HSP47: Disease Relevance

Hsp47 in Collagen-related Diseases

Hsp47 is an ER-resident procollagen-specific molecular chaperone which represents an essential factor in the synthesis of collagen. The expression of Hsp47 is highly tissue- and cell-specific, found predominantly in all collagen-producing cells, and constitutive expression levels coincide with collagen levels in the corresponding cell. Consequently, Hsp47 is crucially involved in the pathogenesis of collagen-related diseases such as fibrosis, keloid, and osteogenesis imperfecta (OI). Osteogenesis imperfecta (OI) is a clinically and genetically heterogeneous disorder which is characterized by skeletal fragility and deformity and variable extra-skeletal manifestations, leading to short stature and truncated life cycle 203, 204. OI is a heritable bone fragility disorder that is usually caused by mutations affecting collagen type I-encoding genes 203, 205, culminating in an insufficient assembly of collagen. Other mutations, affecting collagen-modifying enzymes and chaperones have also been reported to contribute to OI 89, 206, 207. An autosomal-recessive missense mutation in the SERPINH1 gene leading to a Leu78Pro substitution in human Hsp47 has been identified to cause a severe phenotype of OI 89. Similarly, a missense mutation of Leu326Pro in Dachshunds Hsp47 has also been found as being associated with a severe OI phenotype in dogs 207. Mutant human Hsp47 is rapidly degraded by the process of ER-associated protein degradation (ERAD) leading to accumulation of protease-sensitive type I procollagen in the Golgi and its subsequent secretion 89. In contrast, the Leu326Pro mutation in Dachshunds did not lead to Hsp47 degradation but caused a partial loss of Hsp47’s functional activity, as seen in slower migration of type I collagen chains 207. A homozygous c.338_357delins22 variant in exon 2 of the human SERPINH1 gene, causing a frameshift with the formation of a premature stop codon, was recently identified by Marshall and colleagues 208. The associated OI phenotype is characterized by multiple fractures of ribs, minimal calvarial mineralisation, platyspondyly, striking compression, deformed long bones, and hydranencephaly. It is interesting to note that a functional single nucleotide polymorphism (SNP) in the promoter of the human SERPINH1 gene is associated in African American women with an increased risk for preterm premature rupture of membranes 209.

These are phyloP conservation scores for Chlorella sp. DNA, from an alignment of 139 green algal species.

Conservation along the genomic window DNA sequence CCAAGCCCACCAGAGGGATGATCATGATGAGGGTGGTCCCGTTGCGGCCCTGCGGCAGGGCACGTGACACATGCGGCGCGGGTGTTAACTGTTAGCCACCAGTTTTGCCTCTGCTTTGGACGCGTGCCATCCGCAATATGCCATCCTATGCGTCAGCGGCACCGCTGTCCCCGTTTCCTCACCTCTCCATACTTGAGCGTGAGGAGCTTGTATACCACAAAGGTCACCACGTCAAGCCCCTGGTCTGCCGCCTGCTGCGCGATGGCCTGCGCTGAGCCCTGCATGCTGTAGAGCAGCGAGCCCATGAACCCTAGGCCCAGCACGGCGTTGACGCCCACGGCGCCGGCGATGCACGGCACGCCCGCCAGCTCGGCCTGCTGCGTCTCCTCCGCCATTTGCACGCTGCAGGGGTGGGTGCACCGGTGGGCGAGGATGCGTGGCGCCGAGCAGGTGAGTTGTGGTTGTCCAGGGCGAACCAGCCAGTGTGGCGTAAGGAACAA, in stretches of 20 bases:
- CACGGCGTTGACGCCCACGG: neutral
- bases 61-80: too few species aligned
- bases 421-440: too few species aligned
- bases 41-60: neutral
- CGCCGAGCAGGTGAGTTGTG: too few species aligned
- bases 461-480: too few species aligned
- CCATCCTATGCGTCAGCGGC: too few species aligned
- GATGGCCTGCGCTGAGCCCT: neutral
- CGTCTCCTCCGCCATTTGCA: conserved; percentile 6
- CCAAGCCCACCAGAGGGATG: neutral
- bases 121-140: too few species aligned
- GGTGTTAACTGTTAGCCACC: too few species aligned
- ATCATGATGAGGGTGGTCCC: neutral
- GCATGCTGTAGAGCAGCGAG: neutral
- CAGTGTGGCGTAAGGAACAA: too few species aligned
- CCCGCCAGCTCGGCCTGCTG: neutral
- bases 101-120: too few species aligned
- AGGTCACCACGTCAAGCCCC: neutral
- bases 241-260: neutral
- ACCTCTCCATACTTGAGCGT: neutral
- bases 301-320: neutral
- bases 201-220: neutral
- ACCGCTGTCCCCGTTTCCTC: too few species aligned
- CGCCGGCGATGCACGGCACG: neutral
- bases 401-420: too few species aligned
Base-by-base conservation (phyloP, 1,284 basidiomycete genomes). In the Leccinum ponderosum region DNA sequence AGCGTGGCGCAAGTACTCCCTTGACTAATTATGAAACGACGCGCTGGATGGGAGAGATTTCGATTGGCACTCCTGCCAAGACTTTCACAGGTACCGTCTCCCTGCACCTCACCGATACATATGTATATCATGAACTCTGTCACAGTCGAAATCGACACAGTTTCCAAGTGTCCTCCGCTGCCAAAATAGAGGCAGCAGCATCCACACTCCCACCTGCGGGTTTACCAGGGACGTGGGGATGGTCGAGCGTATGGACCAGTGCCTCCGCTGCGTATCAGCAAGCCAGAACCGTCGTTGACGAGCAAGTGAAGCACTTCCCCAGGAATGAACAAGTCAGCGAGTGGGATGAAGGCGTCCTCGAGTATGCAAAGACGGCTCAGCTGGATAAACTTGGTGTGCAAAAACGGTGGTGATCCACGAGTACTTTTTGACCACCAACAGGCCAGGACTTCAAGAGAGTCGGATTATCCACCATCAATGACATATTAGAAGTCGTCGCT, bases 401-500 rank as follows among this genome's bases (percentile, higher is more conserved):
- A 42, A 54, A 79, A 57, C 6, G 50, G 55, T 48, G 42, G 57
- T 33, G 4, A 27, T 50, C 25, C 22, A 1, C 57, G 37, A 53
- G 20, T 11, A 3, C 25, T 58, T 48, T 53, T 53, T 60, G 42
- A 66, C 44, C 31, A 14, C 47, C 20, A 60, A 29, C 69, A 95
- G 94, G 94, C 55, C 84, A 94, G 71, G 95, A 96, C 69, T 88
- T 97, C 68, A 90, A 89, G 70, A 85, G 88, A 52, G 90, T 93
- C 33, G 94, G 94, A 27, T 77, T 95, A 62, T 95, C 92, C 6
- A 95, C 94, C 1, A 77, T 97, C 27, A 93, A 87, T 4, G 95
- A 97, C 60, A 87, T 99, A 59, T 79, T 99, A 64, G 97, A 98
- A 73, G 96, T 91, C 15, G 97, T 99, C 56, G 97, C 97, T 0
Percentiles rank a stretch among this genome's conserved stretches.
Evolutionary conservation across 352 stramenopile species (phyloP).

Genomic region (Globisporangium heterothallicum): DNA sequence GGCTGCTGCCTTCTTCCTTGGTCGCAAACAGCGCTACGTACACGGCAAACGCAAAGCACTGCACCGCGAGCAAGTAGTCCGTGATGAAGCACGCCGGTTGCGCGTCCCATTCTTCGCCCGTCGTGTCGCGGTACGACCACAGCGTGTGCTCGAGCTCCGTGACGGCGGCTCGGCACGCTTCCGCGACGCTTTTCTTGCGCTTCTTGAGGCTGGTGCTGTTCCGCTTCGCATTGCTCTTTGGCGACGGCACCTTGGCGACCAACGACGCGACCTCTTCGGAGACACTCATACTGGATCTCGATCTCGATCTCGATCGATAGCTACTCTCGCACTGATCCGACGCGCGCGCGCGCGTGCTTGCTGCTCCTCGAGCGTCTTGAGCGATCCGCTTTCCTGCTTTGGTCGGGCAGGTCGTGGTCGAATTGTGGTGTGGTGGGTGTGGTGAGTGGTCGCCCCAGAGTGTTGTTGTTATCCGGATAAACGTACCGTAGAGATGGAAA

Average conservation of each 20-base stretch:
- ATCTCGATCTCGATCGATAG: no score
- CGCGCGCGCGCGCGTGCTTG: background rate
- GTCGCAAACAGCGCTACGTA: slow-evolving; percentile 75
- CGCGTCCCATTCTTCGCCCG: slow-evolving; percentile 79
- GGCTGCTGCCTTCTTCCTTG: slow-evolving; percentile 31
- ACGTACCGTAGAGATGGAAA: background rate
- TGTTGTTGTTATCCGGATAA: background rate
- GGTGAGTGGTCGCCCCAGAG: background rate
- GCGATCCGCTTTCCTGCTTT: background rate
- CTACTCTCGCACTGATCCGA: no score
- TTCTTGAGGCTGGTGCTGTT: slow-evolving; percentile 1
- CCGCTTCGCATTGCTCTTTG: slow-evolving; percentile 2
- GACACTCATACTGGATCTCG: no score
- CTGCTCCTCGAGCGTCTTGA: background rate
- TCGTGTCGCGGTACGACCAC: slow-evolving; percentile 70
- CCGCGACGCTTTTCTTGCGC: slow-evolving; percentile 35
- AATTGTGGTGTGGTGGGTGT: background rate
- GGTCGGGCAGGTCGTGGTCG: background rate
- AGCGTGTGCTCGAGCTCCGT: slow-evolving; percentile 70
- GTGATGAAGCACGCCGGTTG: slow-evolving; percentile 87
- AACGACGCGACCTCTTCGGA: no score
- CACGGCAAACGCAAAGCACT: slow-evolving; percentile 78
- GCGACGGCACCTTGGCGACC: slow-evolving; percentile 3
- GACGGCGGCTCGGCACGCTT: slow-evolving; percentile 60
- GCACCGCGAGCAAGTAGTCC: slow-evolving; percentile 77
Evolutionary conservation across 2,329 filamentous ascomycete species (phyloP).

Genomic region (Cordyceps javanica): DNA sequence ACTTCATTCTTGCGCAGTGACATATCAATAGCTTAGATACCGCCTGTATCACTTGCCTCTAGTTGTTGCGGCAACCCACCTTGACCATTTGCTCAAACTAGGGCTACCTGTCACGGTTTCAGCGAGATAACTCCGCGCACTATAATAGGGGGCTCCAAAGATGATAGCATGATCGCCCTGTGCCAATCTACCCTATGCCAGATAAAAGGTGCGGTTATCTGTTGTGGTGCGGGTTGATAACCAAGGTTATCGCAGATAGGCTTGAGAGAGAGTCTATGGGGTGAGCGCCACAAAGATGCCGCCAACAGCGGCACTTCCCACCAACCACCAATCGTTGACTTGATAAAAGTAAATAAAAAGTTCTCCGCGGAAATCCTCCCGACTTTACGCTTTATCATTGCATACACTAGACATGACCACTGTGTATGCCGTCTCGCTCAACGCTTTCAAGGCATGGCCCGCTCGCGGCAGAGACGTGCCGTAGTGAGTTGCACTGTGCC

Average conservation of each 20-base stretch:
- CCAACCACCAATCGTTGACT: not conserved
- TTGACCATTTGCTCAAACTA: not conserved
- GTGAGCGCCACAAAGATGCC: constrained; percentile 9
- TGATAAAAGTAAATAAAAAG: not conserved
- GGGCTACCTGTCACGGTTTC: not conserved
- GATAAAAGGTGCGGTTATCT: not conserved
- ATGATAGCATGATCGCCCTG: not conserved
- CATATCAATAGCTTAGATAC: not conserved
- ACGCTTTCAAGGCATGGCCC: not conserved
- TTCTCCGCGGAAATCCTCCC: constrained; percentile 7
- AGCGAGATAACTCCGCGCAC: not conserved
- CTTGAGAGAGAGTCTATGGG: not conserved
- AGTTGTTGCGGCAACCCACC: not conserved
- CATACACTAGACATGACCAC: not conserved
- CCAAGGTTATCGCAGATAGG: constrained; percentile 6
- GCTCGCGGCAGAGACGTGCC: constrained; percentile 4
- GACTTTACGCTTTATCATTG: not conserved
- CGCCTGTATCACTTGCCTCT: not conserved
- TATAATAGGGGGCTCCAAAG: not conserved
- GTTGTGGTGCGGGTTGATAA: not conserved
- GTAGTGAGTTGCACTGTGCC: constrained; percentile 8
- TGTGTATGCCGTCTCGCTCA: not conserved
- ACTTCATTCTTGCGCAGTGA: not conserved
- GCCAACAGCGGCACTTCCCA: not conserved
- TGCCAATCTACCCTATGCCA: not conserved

An up-regulated expression of Hsp47 is observed in a variety of fibrotic diseases including lung fibrosis and those affecting other organs 13, 150-155. These disorders are characterized by arteficial deposition of collagens in the ECM, which disassembles the typical structure and integrity and weakens the physiological functions of any organ 210. Previous studies clearly demonstrated an up-regulation of human Hsp47 in fibrotic lesions of idiopathic pulmonary fibrosis (IPF), idiopathic nonspecific interstitial pneumonia (NSIP), and diffuse alveolar damage (DAD) 152, 211, 212. Also, levels of Hsp47 and collagen have been reported to expand markedly with the onset of liver fibrosis 213, intestinal fibrosis 214, and glomerulonephritis 215. Hepatic stellate cells (HSCs) were recently identified as the key cell type in liver fibrogenesis as they differentiate into collagen-producing myofibroblasts upon exposure to inflammatory conditions 216. Hsp47 is also associated with fibrosis following myocardial infarction 217 and has been localized in artherosclerotic arteries 218. In scleroderma patients, the up-regulated expressions of Hsp47 and collagen have been attributed to the enhanced production of profibrogenic TGF-β 12. Moreover, the elevated Hsp47 expression could also be detected in the circulation of the patients, suggesting Hsp47 could be used as a potential pathological marker to assess the progression of scleroderma, and also to describe the systemic fibrosis of this disorder 12.